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Old 06-19-2014, 02:40 PM
 
Location: Aotearoa
100 posts, read 124,151 times
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Quote:
Originally Posted by Jonah K View Post
As soon as other Pacific Island groups get retail establishments from the continental United States, such as Safeway, Whole Foods, Wal-Mart, Costco, Target, etc., a true comparison can be made. For instance, New Zealand's "New World" supermarket chain (that has around 140 stores) isn't really directly comparable to the Safeway chain (that has around 1,324 stores in the continental United States and 21 Hawaiʻi) because of "economies of scale" and supply chain differences.
You will hear about economies of scale (and the lack thereof) in New Zealand and even Australia. It is not the main reason things are expensive. Case in point: Mitre 10 is the Kiwi equivalent of Home Depot. Even down to the orange and black color scheme...except it is very, very expensive. They charge extra for the convenience. But if you're a contractor, you get a 30% discount. How high of a markup do you need to be able to give a 30% discount and still turn a profit. The real reason things are expensive is a lack of competition. I suspect Honolulu was similar before the giant chains started moving in.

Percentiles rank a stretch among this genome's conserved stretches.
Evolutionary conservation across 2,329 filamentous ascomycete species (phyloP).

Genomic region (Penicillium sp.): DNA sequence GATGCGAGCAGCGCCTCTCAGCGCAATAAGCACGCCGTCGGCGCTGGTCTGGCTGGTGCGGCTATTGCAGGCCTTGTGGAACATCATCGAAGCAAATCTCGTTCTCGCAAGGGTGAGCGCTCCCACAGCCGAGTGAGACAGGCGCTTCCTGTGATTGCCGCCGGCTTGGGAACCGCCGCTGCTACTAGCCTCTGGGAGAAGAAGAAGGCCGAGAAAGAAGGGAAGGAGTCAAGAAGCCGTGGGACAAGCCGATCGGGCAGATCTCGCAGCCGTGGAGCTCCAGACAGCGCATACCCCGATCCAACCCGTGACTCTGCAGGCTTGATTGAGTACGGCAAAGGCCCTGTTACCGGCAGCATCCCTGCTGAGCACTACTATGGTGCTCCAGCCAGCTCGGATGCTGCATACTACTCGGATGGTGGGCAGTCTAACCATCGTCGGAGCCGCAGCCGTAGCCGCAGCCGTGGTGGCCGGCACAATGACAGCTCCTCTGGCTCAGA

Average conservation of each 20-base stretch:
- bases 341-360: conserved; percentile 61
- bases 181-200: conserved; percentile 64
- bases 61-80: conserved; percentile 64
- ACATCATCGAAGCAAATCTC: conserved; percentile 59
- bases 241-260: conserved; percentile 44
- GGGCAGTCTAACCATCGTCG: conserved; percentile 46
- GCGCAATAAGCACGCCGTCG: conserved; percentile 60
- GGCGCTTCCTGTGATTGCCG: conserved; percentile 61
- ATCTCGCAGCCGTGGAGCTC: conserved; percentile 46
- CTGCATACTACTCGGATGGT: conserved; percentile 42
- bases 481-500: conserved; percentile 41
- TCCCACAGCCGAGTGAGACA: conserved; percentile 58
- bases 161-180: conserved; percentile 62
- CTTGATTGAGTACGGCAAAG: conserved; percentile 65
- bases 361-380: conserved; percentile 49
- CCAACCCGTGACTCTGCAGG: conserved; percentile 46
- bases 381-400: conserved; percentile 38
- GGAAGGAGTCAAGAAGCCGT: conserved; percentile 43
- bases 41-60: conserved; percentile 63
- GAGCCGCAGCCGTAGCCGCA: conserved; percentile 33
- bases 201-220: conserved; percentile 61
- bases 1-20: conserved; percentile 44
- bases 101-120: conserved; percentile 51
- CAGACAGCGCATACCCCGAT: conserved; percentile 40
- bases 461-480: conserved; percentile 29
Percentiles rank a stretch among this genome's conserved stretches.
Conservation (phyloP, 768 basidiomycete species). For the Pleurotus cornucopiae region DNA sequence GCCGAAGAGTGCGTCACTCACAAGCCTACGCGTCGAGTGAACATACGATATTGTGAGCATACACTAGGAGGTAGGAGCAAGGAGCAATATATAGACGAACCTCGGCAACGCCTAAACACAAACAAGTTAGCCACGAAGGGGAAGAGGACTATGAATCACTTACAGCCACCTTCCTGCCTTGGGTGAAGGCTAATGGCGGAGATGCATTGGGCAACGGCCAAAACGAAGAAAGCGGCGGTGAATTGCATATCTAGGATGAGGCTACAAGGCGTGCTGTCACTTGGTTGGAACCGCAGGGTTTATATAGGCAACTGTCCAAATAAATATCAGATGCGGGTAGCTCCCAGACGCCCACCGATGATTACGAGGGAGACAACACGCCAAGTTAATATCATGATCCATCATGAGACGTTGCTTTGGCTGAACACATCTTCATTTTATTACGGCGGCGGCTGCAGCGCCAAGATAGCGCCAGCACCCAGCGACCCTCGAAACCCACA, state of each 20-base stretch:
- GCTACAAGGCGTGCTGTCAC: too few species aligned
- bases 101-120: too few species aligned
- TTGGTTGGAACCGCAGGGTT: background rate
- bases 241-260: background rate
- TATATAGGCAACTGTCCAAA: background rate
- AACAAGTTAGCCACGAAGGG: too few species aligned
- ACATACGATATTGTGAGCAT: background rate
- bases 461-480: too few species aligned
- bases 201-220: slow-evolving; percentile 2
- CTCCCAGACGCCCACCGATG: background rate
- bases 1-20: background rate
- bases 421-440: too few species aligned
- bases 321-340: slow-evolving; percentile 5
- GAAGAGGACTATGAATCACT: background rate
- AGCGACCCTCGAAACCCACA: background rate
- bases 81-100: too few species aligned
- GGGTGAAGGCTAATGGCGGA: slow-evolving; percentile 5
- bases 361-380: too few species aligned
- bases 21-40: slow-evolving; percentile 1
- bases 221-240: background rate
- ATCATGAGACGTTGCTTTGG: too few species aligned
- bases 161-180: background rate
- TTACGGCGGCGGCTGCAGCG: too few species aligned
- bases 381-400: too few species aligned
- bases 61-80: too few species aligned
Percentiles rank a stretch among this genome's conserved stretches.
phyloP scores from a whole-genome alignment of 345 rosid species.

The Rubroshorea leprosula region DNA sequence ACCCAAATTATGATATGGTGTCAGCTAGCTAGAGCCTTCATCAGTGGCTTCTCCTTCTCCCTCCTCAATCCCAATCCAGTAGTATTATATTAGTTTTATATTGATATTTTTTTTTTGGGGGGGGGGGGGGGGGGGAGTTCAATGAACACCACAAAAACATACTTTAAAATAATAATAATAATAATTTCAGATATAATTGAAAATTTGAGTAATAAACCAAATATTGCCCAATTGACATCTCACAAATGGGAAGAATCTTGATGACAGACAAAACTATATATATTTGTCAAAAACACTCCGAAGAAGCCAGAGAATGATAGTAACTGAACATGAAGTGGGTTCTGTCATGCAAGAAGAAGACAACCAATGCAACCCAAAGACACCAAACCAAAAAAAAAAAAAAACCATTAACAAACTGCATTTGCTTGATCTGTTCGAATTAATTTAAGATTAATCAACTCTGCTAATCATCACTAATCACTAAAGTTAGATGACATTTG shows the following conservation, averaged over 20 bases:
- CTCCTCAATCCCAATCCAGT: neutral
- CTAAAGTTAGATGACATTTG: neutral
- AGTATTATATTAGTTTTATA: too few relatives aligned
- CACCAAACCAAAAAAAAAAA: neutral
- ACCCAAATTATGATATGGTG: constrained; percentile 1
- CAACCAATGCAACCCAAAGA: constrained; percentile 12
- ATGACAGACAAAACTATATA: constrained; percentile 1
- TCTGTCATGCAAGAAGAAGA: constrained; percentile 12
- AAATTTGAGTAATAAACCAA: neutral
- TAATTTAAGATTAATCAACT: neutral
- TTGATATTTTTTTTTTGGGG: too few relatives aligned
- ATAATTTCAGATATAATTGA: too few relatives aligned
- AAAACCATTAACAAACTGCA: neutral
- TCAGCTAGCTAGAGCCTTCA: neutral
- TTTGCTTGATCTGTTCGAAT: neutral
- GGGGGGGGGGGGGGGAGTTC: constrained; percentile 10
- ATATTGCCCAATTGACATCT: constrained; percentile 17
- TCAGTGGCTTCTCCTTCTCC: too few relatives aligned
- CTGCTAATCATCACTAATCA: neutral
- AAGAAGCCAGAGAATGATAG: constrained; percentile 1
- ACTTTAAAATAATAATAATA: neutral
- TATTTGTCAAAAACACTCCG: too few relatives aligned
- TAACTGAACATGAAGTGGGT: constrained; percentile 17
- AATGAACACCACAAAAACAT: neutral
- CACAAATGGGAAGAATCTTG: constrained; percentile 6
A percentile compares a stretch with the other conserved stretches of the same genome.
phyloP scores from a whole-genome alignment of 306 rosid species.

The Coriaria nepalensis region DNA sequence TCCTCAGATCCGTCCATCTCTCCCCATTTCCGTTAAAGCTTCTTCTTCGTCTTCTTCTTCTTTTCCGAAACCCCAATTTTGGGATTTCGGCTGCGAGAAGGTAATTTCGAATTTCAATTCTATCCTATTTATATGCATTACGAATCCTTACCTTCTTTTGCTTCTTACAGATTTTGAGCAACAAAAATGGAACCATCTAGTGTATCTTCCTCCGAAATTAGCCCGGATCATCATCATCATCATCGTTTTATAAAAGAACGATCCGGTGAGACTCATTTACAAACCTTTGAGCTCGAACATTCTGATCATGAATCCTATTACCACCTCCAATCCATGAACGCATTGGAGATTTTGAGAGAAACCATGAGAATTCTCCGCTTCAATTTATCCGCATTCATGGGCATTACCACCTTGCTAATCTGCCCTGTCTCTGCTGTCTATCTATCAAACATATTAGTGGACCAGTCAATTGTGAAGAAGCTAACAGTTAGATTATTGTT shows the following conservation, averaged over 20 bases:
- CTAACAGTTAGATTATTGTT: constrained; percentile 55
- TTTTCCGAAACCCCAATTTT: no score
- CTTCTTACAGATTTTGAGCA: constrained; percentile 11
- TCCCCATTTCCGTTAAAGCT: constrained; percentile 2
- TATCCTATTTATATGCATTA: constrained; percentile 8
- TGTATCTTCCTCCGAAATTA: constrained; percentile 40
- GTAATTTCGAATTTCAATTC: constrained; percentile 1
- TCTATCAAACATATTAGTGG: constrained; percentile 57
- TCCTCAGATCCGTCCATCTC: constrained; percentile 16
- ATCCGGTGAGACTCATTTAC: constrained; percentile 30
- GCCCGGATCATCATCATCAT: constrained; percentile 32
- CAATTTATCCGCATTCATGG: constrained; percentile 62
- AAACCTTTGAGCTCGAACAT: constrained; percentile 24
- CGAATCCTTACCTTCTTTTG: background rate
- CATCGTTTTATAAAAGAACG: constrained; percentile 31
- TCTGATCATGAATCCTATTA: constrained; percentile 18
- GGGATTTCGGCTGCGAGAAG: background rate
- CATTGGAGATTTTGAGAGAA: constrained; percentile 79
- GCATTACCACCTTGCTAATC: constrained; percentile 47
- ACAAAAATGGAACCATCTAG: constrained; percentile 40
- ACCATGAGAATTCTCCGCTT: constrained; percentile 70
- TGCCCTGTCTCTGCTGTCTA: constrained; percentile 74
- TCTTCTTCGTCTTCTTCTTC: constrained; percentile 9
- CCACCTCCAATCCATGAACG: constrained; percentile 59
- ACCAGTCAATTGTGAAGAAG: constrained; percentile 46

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Old 06-19-2014, 06:38 PM
 
Location: Volcano
12,971 posts, read 24,949,991 times
Reputation: 10632
Quote:
Originally Posted by McFrostyJ View Post
I can see why most of us compare Hawaii to the mainland. However, you make a very good point. We really should be comparing it to other Pacific Islands.
Exactly. Every time a new transplant starts bitching about how expensive food is in Hawai'i, we should answer them with, "Hold on Mate, do you have any idea what that costs in GUAM!?!"
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Old 06-19-2014, 06:41 PM
 
1,871 posts, read 2,415,164 times
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Quote:
Originally Posted by Jonah K View Post
As soon as other Pacific Island groups get retail establishments from the continental United States, such as Safeway, Whole Foods, Wal-Mart, Costco, Target, etc., a true comparison can be made.
So when talking about the cost of living, would you say that it is more fair to compare the Hawaiian Islands with other Pacific islands or with an average area on the mainland?

Bottom line is that if you are thinking about moving to Hawaii, you should compare it to where ever you are currently. However, if you are talking about how expensive things are in Hawaii, the most remote islands in the world, you really should try and find places that is at least similar for comparison. For example, Quartzsite Arizona is nothing like Hawaii.
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Old 06-19-2014, 09:45 PM
 
Location: Montana